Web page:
Jacobian Transformations

bodensee9
Can someone help me with the following?
I am supposed to evaluate
∫∫ e^(x+y)dA where the area of integration is given by the inequality |x|+|y|≤1.
So, suppose I do one of these Jacobians, and I set u = |x| and v = |y|, so wouldn’t the equation have to satisfy the inequality u+v≤1, and u≥0, v≥0? So, would wouldn’t the Jacobian be 1? But clearly I’m doing something wrong here, so any hints would be greatly appreciated!! Thanks!!

Homework Helper
The function in a change of variable should one-to-one (as your example shows - it simply omits regions of the integration domain). Differentiability is also handy. Absolute value is neither.

bodensee9
I'm not sure if I understand what you mean. Can you clarify more or point out where I'm going wrong with this? Thanks.

Homework Helper
I thought I did? You can SEE where it's going wrong, right? The formula for change of variables involving Jacobians has premises. You can't blindly use any old functions. |-1|=|1|=1. It's not one-to-one. Hence you can't blindly use it in change of variable. Jacobian isn't even defined at (0,0).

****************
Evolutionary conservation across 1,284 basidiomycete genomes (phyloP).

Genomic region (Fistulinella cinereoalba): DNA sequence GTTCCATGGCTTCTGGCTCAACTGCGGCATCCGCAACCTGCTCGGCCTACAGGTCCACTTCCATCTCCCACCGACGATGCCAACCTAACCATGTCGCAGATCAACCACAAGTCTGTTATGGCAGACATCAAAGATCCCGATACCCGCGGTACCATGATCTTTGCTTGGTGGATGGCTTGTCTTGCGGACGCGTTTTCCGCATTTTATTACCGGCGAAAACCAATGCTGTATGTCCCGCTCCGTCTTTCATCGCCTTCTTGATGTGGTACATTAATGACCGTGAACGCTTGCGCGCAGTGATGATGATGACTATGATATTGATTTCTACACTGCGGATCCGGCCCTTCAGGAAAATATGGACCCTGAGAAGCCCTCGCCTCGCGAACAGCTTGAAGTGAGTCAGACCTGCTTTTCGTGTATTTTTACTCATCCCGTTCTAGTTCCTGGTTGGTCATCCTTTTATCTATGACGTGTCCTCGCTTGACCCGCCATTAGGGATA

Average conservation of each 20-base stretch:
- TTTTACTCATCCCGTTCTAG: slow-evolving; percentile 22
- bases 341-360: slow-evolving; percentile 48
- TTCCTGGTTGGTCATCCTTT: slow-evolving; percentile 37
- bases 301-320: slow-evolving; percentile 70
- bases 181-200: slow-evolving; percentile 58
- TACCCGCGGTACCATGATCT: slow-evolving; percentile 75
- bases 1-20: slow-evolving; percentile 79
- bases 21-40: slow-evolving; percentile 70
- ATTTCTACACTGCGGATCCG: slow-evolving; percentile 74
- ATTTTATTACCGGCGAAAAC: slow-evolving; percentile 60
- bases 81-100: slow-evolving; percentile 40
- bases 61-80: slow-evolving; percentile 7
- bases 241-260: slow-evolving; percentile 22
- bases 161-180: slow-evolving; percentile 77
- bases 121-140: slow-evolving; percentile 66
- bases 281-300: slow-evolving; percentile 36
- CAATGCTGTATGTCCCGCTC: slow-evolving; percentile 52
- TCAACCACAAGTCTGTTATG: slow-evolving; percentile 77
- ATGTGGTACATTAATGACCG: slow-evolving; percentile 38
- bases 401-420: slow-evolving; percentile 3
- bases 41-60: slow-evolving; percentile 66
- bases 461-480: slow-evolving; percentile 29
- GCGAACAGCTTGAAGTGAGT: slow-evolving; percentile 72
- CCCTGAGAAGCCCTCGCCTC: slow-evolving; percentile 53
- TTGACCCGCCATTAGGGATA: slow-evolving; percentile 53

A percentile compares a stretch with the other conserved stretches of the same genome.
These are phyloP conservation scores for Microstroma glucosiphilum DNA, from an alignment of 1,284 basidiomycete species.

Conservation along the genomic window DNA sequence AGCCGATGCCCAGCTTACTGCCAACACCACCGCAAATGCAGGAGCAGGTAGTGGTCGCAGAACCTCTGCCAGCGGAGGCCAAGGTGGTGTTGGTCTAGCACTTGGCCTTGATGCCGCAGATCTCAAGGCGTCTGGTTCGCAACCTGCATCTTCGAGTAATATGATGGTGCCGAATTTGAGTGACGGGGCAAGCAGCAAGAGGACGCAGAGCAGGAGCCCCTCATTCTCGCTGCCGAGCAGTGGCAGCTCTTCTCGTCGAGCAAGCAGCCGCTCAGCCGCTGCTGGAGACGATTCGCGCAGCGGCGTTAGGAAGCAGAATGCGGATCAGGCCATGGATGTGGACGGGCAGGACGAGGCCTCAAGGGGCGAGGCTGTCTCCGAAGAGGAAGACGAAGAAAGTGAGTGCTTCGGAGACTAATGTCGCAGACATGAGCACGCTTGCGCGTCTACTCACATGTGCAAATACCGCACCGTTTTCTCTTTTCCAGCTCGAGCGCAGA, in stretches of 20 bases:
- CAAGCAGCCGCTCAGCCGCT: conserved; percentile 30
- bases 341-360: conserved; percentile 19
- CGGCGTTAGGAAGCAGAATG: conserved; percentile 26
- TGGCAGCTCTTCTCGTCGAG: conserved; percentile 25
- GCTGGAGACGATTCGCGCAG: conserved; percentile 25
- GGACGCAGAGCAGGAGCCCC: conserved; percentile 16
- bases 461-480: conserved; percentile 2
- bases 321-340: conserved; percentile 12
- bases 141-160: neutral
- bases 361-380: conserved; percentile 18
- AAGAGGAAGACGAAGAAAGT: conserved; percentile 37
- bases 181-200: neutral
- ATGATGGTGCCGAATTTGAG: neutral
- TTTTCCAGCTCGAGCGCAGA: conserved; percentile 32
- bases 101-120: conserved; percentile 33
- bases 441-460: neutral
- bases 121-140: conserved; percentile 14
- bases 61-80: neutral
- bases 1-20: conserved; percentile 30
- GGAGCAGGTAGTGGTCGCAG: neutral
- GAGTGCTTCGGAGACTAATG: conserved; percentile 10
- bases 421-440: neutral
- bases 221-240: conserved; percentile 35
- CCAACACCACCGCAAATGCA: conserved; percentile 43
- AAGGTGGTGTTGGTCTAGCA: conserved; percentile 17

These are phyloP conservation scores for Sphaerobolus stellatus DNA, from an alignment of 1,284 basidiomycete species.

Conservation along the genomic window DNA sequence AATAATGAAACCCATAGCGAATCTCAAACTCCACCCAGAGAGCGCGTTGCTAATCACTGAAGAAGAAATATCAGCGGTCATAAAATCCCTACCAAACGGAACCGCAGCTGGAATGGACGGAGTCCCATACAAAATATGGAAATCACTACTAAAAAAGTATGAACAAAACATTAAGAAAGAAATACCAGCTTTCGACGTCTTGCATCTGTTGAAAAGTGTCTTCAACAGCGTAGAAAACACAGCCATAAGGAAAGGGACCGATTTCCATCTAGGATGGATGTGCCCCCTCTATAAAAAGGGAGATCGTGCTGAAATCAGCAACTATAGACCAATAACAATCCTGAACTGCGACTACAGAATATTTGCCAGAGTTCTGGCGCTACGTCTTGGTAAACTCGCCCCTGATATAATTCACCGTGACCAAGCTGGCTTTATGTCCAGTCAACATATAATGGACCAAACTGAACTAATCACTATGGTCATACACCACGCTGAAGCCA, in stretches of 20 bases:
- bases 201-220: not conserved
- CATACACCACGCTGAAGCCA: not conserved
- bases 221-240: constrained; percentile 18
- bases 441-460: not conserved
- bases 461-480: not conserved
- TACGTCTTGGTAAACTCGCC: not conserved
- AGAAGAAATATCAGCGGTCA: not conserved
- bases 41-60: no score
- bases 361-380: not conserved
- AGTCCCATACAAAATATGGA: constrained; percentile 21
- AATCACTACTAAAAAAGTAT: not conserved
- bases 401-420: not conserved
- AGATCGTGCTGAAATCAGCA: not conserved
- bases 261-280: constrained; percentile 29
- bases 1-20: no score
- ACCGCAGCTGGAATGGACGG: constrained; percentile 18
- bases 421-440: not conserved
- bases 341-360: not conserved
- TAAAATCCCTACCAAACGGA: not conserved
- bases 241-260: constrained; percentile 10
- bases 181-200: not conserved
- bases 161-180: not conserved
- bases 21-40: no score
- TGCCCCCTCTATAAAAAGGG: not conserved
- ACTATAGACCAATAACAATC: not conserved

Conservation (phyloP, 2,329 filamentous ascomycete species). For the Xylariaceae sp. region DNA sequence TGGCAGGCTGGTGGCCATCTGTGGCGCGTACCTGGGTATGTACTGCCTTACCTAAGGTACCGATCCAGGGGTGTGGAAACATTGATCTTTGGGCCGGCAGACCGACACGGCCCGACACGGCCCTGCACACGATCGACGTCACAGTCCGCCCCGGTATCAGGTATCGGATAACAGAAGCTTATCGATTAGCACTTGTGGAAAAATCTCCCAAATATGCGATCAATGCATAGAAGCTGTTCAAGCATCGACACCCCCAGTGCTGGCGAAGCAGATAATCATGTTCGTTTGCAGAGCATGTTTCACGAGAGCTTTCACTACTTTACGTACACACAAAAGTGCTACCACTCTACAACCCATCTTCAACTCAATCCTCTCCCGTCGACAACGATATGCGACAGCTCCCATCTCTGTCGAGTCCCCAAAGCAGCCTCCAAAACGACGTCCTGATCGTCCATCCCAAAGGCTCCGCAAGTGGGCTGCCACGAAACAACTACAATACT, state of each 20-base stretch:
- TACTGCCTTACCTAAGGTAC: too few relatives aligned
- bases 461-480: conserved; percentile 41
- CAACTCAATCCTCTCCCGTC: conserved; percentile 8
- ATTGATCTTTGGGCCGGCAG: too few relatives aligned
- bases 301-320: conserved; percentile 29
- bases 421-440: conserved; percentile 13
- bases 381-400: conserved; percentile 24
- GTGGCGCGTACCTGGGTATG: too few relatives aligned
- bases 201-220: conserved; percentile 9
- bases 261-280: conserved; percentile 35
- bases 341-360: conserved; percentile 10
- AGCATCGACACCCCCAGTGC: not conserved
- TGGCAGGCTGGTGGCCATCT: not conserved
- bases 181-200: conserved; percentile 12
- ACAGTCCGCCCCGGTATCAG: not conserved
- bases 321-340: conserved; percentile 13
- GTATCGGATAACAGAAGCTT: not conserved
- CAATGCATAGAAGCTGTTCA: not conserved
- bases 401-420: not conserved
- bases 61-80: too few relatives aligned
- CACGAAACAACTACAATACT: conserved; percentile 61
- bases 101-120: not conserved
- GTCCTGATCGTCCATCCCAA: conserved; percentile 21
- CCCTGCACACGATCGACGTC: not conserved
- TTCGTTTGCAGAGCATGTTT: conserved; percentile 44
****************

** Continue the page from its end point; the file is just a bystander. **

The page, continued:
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Dearly Missed
Note that absolute values are non-negative, so for example, |x|<=1, that is $-1\leq{x}\leq{1}$

An equivalent inequality to the one you have been given is:
$$|x|-1\leq{y}\leq{1}-|x|$$
In the region $x\geq{0}$, this translates to:
$$x-1\leq{y}\leq{1-x}, 0\leq{x}\leq{1}$$
Make a similar translation for negative x's!

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bodensee9
Thanks, that is very helpful. So, can I just ask, since |x|+|y| ≤1, so this means that |x|≤1-|y|. |y| - 1 ≤ |x| ≤ 1-|y|. So this means that y – 1 ≤ x ≤ 1-y, where 0 ≤ y ≤ 1. But I don’t see why I can’t just use those parameters to integrate? So, could I do ∫∫ e^(x+y)dxdy where y – 1 ≤ x ≤ 1-y and where 0 ≤ y ≤ 1?

Homework Helper
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Of course you could use y rather than x as the "outer" variable.

Homework Helper
Yes. That's exactly what you should do.

Homework Helper
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Yes. That's exactly what you should do.

Eeh?